Thursday, September 4, 2008

Schindler's List

It's entirely appropriate, I think, that one of the greatest movies of the past 20 years should have resulted in one of the best trailers I've ever seen.

Schindler's List was released in December of 1993, won 7 Oscars including Best Picture and Best Director. It's an astonishingly painful and moving reconstruction of the Holocaust, of death and of hope. The first time I saw it, I exited the theater with the front of my shirt wet from sobbing. As far as a film can ever be that way, it was a transcendent experience.

The trailer nearly matches it. Except for two brief instances, there is no dialogue from the movie, and no sound. Instead the montage of imagery is overlaid with a haunting, stunningly beautiful piece of music by Polish composer Wojciech Kilar called Exodus. The music does not appear at all in the film -- not knowing that, I bought the soundtrack on CD, and was profoundly disappointed at its lack -- and instead makes the trailer its own small masterpiece.

Even without the movie to provide context, the trailer is filled with imagery so horrific to almost defy belief -- and, it must be said, to suck you in and make you want to see the film: the pile of gold-filled teeth being emptied onto the table; the girl yelling goodbye as the Jews are expelled from Krakow; the little boy drawing his finger across his throat; the child looking up at the sunlight from where he's hiding beneath the outhouse.

The trailer for Schindler's List does more than simply make you want to see the movie. It makes you want to understand the movie; understand what happened. As such, I think it's probably one of the best theatrical trailers ever made.

In a world where he's gone

Bur first, since we're talking about trailers here, it's appropriate to mention Don LaFontaine, the "voice" of pretty much any trailer you care to remember. He did voiceover work for the studios for more than 25 years; his "In a world where..." intros have surely become a cliche all by themselves.

Too much of a cliche to me, I have to admit. Hearing his voice only served to destroy the verisimilitude of being pulled into the trailer. A lot like the grossly over-used Wilhelm scream effect -- which these days does nothing more than display a lack of imagination on the part of the sound designer.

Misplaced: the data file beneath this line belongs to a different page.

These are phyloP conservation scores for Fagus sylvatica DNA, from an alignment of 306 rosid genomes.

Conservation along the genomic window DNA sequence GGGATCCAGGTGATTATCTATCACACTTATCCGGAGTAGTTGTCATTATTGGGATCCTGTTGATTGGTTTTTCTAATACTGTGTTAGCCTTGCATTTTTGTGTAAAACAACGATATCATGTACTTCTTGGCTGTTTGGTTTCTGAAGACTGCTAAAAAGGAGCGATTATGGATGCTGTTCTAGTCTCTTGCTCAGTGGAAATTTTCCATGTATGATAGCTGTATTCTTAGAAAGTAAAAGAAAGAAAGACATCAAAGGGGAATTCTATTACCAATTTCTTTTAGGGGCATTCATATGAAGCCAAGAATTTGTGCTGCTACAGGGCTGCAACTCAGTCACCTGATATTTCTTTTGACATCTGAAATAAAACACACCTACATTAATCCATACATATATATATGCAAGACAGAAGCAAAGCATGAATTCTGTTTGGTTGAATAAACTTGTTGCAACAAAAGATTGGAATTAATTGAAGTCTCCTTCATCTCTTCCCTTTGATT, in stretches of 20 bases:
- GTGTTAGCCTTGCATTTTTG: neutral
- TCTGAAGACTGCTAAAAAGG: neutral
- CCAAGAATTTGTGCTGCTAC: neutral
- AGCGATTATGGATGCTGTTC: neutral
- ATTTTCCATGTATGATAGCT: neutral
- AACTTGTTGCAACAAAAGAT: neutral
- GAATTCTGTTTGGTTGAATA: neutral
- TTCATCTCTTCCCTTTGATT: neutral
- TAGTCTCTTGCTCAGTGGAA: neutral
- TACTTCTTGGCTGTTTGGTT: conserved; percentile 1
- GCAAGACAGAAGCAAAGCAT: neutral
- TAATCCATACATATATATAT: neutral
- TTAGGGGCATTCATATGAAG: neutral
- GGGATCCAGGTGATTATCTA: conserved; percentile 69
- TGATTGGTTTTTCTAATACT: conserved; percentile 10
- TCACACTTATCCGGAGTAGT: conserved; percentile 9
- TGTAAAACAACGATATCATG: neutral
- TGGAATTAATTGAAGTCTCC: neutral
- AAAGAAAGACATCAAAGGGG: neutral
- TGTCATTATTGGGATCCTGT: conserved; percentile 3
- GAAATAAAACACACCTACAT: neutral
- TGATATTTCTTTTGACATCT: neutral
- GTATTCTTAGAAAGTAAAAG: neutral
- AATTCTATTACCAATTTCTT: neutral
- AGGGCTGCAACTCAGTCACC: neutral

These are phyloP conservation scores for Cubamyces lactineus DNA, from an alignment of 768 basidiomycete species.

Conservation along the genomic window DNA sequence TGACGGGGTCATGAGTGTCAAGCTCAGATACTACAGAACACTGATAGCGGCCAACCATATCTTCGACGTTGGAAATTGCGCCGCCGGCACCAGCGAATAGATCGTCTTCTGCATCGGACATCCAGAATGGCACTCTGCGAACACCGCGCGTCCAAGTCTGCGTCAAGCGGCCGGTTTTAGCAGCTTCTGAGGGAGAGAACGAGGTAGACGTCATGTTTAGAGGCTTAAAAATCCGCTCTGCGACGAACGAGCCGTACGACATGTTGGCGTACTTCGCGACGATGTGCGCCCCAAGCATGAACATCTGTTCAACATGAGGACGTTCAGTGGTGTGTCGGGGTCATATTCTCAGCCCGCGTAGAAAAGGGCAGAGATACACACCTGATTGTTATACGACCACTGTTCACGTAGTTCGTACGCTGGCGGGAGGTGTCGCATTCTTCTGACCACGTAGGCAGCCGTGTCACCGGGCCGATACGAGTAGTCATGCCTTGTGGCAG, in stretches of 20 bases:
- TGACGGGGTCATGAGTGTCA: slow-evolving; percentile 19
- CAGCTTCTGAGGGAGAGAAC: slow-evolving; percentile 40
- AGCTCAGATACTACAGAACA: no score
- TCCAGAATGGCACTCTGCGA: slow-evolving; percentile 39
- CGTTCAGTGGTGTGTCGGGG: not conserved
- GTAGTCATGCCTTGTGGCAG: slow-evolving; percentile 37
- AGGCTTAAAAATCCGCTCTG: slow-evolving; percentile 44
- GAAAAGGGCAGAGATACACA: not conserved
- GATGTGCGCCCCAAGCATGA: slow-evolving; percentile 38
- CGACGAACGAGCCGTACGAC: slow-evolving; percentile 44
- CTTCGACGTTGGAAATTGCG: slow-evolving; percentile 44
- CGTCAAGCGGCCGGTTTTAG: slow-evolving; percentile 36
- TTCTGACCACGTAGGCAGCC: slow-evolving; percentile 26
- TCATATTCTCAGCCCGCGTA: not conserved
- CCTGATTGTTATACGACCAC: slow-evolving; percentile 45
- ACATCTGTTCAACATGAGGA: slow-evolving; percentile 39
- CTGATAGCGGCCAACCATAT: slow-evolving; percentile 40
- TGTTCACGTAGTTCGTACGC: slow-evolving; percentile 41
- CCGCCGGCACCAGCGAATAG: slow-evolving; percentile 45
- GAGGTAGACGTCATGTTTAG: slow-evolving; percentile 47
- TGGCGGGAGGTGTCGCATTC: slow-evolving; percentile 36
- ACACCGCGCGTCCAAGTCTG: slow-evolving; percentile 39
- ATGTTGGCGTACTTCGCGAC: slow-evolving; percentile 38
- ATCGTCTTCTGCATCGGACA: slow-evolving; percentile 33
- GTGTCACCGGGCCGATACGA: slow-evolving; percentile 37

Still, he was a giant in his field, and he's left a huge void that nobody will ever be able to fill. He will be missed.

The best part of the show

Watching the coming attractions is an integral part of going to the movies; sometimes -- unfortunately -- it's the best part. I love the trailers. I like lots of trailers; the more the better. My friends and I went to see Hellboy II last weekend, and I felt ripped off because there was only one trailer.

All trailers are an advertisement, created not by the artists who made the movie, but by a firm hired by the studio to promote it. They're put together, as often as not, before the movie has finished shooting; which is why you often see scenes in the trailer that never end up in the film. Most of them are as generic and forgettable as the day is long, but some of them rise above that and become brilliant works of art all by themselves. I'll try to mention the good ones, and the awful ones as well. I suspect the bad ones may be more fun to talk about.

First some terms: teaser and trailer. The teaser is released to the theaters first, usually 6 months, but often as long as a year before the film is released. It's usually about 30-60 seconds long, and often doesn't contain any scenes from the film. This teaser from the movie Twister is a good example. It's actually a pretty good teaser: tense, exciting, dramatic narration. Too bad the movie sucked so badly.

The trailer usually shows up between 3-6 months before the movie opens, and can be as long as 2:30 in length, though studios can get a small number of exceptions each year for longer trailers.

Green Band trailers are the ones we typically see at the movies. They have a green background and can be shown before any movie.

Red Band trailers have a red background, contain more possibly objectionably scenes from the movie, and may only be shows before films rated R or NC-17.

There's also a Yellow Band trailer, seen only on line, with text that reads "The following PREVIEW has been approved for RESTRICTED AUDIENCES ONLY by the Motion Picture Association of America." I have never seen a yellow band trailer.

And that's that. Let's get the show on the road.